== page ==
To check out more of what Debra Fine has to offer, take a look at this video or visit her website at www.debrafine.com.

The Food

Who doesn’t like food? Almost everyone I have ever met loves to eat and drink good food and wine, beer, etc. More importantly, people enjoy talking about it. Also, with the ever-increasing food content on the web, more and more people are getting into fine cooking.

Break the ice with a question about the food and you will find yourself chatting away in no time. From talking about food, you can easily switch to travel and other hobbies, making for a great conversation.

Start by asking one of the following questions:

  • “Have you tried the Scallop Ceviche? It’s really light and refreshing!”
  • “I recommend the Vitello Tonnato. It is remarkable! And it goes nicely with the wine.”
  • “What would you recommend? The Beef Tartare looks good, but I am wary of raw meat. Any suggestions?”

Break the ice

The Location

Similar to the event, the location itself can create a great starting point for a conversation. Again, a little preparation can go a long way here. Prepare a question or two about the history of the building or part of town where your event is happening.

If your speaking partner has some good information, don’t be afraid to dig a little deeper. Show your interest by finding out how they know about the building’s history.

Use these conversation starters to break the ice:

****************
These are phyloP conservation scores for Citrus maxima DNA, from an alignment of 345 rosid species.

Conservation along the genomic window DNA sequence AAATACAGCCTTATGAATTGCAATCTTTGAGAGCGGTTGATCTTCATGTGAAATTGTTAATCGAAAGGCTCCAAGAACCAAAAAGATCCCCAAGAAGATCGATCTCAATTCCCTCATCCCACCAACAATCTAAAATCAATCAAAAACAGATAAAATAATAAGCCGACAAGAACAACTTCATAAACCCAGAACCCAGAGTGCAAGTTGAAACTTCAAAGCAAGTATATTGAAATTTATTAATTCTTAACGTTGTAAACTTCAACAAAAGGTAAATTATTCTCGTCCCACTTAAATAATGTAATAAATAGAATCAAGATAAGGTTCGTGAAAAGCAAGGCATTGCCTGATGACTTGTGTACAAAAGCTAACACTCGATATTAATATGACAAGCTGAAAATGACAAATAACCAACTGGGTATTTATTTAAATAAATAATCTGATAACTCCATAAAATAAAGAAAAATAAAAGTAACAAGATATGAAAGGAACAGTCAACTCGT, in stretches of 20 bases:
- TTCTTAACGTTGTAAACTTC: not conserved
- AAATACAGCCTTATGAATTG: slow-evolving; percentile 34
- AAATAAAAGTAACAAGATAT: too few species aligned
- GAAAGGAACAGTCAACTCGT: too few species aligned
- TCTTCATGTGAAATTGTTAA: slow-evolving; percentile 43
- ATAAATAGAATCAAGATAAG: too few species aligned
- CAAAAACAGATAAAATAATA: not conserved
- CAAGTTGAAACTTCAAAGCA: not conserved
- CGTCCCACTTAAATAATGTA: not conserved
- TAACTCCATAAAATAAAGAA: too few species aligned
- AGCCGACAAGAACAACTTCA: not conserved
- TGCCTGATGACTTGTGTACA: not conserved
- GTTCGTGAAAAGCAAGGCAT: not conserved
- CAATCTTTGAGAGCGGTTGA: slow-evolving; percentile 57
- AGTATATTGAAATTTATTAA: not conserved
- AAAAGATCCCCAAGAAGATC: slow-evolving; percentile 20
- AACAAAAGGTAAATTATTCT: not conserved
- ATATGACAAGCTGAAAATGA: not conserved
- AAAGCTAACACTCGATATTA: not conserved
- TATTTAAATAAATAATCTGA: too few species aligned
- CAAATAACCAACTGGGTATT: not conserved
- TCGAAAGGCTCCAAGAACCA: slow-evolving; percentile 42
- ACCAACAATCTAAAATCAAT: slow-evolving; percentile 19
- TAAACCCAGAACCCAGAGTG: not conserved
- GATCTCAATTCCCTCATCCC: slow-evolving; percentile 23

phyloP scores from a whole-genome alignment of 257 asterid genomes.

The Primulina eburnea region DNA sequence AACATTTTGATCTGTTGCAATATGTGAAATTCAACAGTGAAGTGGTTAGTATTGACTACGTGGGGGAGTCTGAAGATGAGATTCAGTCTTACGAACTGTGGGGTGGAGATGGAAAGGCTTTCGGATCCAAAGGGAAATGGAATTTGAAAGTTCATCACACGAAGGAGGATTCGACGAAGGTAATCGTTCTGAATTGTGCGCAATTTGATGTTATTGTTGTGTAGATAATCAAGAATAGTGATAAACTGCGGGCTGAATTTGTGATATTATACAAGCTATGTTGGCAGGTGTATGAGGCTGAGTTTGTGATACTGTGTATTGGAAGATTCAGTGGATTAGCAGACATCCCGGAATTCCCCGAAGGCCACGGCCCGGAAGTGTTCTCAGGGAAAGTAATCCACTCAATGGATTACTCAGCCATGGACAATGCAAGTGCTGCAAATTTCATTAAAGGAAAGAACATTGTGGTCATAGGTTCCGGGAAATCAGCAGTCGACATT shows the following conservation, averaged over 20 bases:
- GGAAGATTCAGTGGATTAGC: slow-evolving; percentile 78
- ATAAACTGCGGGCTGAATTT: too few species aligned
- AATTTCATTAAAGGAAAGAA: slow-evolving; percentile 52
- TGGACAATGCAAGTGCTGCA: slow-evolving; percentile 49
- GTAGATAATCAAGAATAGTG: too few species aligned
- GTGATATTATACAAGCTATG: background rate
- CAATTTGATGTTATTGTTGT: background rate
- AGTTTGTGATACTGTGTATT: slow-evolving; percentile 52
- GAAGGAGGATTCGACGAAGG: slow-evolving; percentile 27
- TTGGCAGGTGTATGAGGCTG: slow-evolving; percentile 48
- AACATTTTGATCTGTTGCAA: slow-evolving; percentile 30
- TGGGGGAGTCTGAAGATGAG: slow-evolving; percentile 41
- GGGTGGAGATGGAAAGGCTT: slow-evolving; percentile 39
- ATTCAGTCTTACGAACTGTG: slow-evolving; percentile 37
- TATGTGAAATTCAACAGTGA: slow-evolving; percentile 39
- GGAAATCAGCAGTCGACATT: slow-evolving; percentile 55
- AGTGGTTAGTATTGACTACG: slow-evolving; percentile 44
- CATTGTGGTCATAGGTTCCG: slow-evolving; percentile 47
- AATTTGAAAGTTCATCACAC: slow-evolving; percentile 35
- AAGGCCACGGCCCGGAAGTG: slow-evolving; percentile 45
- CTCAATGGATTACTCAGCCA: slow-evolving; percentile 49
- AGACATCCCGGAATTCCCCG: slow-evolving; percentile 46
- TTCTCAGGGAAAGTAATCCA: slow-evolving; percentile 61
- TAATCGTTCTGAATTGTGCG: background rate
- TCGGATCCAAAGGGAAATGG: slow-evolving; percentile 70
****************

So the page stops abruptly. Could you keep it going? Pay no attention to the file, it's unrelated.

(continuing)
• “Do you know when this building was built? It must be at least X hundred years old.”
  • “Have you been here before. The stained-glass windows are beautiful.”
  • “I didn’t even know this place existed until tonight. Cool venue! Have you ever been here before?”

No Time For A Weekly English Lesson? Try Our Online English Course!

Putting it All Together

Remember that the most effective conversation starters will vary depending on the venue and type of event. What works at your spouse’s staff party may not be the right ice breaker when meeting a client for the first time. You can be sure of one thing, though. People will always be comfortable talking about what they know, and what do they know more about than themselves?

First, break the ice with open ended questions. Then, show interest in what they have to say by digging deeper into what excites them . In no time at all, you will be creating meaningful conversation and lasting relationships.

Above all, the thing that will make you better at small talk is simply getting out there. The next time you go to an event, set yourself a goal of meeting 3 new people. Approach someone who is standing alone and start a conversation. I promise you, it will go better than you think. Every time you speak to a stranger, it will get easier and easier. Soon, you will be chatting with anyone who comes near you.

How do you break the ice when you meet a stranger? What are your favourite conversation starters? Let me know in the comments below. Don’t forget to sign up for our monthly newsletter for more tips, articles and exclusive deals. Thanks for reading!

Cheers!

  1. JOIN OUR NEWSLETTER HERE!!!
 

 

7 thoughts on "Break the Ice: 6 Brilliant Ways to Start a Conversation"

  1. Does your website have a contact page? I’m having a tough time locating it but, I’d like to send you an email. I’ve got some suggestions for your blog you might be interested in hearing. Either way, great blog and I look forward to seeing it develop over time.

    1. Thanks! You can find the contact button in the top right of the page. I look forward to your email. Cheers!

  2. we enjoy what you guys have posted here. dont stop the super work!

  3. katte orm says:

    Hi, just wanted to tell you, I enjoyed this article.
    It was practical. Keep on posting!

Leave a Reply

Your email address will not be published. Required fields are marked *

MacPherson Language Institute

+49 (0) 177 6304469

info@macpherson-institute.de

Free Trial

Translation Services